LAWRENCE, Kan. (AP) -- Talk about role reversal. Nothing underscores the changing fortunes for unbeaten Kansas and down-on-its-luck Nebraska better than the circumstances surrounding the latest matchup of the longest uninterrupted series in college football.
The Jayhawks are ranked No. 8 and bring an unblemished 8-0 record Saturday into their 102nd straight meeting with the school that used to dominate them. It's the longest Kansas winning streak since 1909.
The Huskers, on the other hand, will be trying to break a four-game losing skid, their longest since 1961.
Altogether, the two ancient rivals have played 113 times. Yet this will be only the second time, and first since 1952, that an unranked Nebraska team lines up against a Kansas team that is ranked.
In contrast, there have been 37 times when Nebraska was ranked and Kansas was not.
The Huskers have made a habit of thrashing their neighbors to the south, beating Kansas 37 of their last 38 meetings. Adding to Kansas' embarrassment was the makeup of the crowd every other year when the game was in Lawrence -- almost solidly Nebraska red.
This time, Kansas is favored by more than two touchdowns and the crowd figures to be wearing a distinctively bright shade of Kansas blue at a time when football fever is at its highest pitch in eastern Kansas in more than a decade.
"Hopefully it will be electric," Kansas fullback Brandon McAnderson said. "In the past for the Nebraska game, it has been packed anyway, and we have given the fans something to cheer about, so I expect a really good crowd.
The Jayhawks (8-0, 4-0 Big 12) also will enjoy a rare advantage at quarterback over the Huskers. Sophomore Todd Reesing is not only unbeaten in his college career, he has passed for 1,985 yards while hitting 150 of 253 attempts and rushing for 193 yards. His average of 272.3 yards of total offense yards ranks 25th nationally. He's the main reason the Jayhawks are third in the nation in scoring, with 42.5 points per game.
Again, the contrast would seem to bode ill for the reeling Huskers (4-5, 1-4). Making his first college start will be Joe Ganz, a junior who has made only brief appearances in three games this season. Ganz is replacing Sam Keller, who is lost for the season with a shoulder injury.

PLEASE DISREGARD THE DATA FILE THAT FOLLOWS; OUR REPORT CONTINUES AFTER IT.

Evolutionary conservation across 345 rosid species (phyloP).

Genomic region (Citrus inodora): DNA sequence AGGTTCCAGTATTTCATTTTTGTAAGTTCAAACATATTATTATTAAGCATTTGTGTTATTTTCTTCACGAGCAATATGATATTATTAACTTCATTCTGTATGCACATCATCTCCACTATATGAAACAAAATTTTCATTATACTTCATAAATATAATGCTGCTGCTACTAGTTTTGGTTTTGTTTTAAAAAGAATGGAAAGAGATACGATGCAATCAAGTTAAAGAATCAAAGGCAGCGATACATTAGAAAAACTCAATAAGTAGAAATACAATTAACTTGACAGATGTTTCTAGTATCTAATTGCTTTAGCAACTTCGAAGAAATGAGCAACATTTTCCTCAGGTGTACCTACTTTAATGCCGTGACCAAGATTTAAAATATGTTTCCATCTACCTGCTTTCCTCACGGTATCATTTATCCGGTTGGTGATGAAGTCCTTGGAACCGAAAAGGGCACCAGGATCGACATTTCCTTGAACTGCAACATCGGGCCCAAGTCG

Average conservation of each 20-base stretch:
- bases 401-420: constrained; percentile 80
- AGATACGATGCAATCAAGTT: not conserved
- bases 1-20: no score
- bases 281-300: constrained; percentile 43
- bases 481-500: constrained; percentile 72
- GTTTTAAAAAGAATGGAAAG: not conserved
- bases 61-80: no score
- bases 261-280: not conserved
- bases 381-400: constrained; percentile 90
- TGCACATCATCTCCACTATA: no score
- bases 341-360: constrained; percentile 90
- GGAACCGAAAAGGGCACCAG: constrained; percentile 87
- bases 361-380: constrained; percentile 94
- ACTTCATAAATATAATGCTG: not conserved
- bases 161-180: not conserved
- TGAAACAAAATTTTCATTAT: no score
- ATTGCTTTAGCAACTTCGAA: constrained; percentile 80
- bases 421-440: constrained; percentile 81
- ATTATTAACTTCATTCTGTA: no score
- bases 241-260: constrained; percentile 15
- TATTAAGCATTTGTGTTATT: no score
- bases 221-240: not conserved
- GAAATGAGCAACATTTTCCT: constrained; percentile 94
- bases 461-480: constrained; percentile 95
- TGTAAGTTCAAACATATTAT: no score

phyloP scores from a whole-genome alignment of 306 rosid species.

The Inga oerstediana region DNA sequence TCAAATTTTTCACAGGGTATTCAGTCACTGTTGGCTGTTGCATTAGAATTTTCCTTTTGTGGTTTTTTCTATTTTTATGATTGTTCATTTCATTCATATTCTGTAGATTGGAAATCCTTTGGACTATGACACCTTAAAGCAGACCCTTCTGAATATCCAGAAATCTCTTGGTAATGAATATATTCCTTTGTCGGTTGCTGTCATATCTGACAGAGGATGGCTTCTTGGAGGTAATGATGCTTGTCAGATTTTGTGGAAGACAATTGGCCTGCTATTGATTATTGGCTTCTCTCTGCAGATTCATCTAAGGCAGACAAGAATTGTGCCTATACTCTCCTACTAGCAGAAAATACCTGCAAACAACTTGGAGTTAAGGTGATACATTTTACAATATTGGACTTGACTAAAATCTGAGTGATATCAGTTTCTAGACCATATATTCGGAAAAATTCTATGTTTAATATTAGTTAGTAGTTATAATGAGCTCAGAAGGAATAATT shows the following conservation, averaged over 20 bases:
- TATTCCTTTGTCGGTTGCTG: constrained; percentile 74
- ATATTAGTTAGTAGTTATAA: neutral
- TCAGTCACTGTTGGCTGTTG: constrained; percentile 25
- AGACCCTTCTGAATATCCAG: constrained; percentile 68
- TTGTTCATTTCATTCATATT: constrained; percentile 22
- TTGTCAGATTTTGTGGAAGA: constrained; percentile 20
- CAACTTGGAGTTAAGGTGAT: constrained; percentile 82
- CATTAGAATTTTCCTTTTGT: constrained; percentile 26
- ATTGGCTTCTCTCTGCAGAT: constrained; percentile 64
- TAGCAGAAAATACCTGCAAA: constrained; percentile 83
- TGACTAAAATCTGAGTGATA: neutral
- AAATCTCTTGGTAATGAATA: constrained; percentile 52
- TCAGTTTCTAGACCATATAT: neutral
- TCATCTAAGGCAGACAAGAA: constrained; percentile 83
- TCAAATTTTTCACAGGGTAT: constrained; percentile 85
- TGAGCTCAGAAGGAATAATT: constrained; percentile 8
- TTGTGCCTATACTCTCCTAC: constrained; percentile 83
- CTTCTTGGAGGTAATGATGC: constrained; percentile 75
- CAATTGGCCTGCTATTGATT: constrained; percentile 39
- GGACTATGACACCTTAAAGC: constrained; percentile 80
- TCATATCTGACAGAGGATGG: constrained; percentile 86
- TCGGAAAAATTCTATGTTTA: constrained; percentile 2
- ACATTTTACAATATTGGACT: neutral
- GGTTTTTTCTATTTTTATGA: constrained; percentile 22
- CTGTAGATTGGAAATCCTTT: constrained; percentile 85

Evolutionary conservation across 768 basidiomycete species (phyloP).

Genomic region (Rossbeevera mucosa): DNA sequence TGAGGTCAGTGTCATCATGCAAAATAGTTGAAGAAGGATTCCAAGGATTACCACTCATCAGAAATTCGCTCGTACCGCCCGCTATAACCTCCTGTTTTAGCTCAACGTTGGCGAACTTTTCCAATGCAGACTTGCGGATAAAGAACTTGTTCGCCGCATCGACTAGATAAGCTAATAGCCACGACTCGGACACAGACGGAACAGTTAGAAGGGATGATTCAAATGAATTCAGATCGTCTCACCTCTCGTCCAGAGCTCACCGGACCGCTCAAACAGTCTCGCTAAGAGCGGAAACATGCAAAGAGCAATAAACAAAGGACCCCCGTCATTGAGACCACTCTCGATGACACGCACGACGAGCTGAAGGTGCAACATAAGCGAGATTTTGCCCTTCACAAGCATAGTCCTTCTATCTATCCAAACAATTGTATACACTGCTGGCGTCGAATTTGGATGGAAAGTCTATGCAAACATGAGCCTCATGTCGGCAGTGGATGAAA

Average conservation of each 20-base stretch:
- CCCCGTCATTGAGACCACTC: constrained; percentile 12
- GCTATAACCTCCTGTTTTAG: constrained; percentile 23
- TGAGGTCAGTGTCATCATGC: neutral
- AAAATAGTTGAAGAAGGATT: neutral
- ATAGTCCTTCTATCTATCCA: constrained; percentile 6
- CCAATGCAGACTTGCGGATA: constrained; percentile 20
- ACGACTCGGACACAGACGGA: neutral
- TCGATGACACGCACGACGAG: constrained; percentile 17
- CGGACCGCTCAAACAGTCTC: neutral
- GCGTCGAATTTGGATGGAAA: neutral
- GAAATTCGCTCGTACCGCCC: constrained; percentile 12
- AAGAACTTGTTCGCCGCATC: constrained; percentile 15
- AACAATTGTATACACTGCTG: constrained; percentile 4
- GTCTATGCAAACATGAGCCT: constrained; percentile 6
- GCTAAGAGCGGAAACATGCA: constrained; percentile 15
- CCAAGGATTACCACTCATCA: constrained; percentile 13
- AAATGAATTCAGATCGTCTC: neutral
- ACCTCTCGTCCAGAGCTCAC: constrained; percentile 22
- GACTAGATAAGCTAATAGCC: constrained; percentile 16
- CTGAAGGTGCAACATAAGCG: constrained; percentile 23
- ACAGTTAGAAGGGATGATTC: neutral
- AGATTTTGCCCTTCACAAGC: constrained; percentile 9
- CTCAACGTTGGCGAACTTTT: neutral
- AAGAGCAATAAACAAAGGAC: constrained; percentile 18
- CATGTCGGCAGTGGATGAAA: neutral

"We have the utmost confidence in Joe's abilities and leadership to lead our team and perform at a high level," said Bill Callahan, the Huskers' embattled head coach.
"He's gotten all the work, training and repetition that he needs to be successful in everything we do. He's a great game manager and a great field general. He has all the abilities in the world to function effectively, so I'm excited about him on the field."
Ganz is more mobile than Keller and could pose more of a problem in the option play for a Kansas defense whose exceptional speed has been compensating for a lack of size.
Despite Nebraska's problems, Ganz is not setting his sights low. He can still see the Huskers going to a bowl.
"I think it's pretty realistic," he said. "We have to win two out of three. We've done it before. A couple years ago, we lost two games in a row, came back and beat Kansas State and Colorado and Michigan in the Alamo Bowl. Once this team gets confidence back and gets on a roll, I think we're very capable of rolling off two out of three, maybe even three out of three.
"The most important thing is to win Saturday and see where things go from there."
Besides, he adds, there's another shift in the traditional Nebraska-Kansas role. Historically, it's been the Huskers who were angling for a choice bowl assignment, or even a shot at a nationally championship, while Kansas has nothing to play for.
Now all the pressure rests with the Jayhawks.
"Kansas has everything to lose," Ganz said. "They're the No. 8 team. I hope the guys go out there and play hard, play loose and let it all fly, and we'll see what happens."
Top 25 Overview
Kansas shoots for its first 9-0 start since 1908 as it hosts Nebraska. The Jayhawks, one of five unbeaten teams in I-A, have lost 37 of 38 games against the Huskers.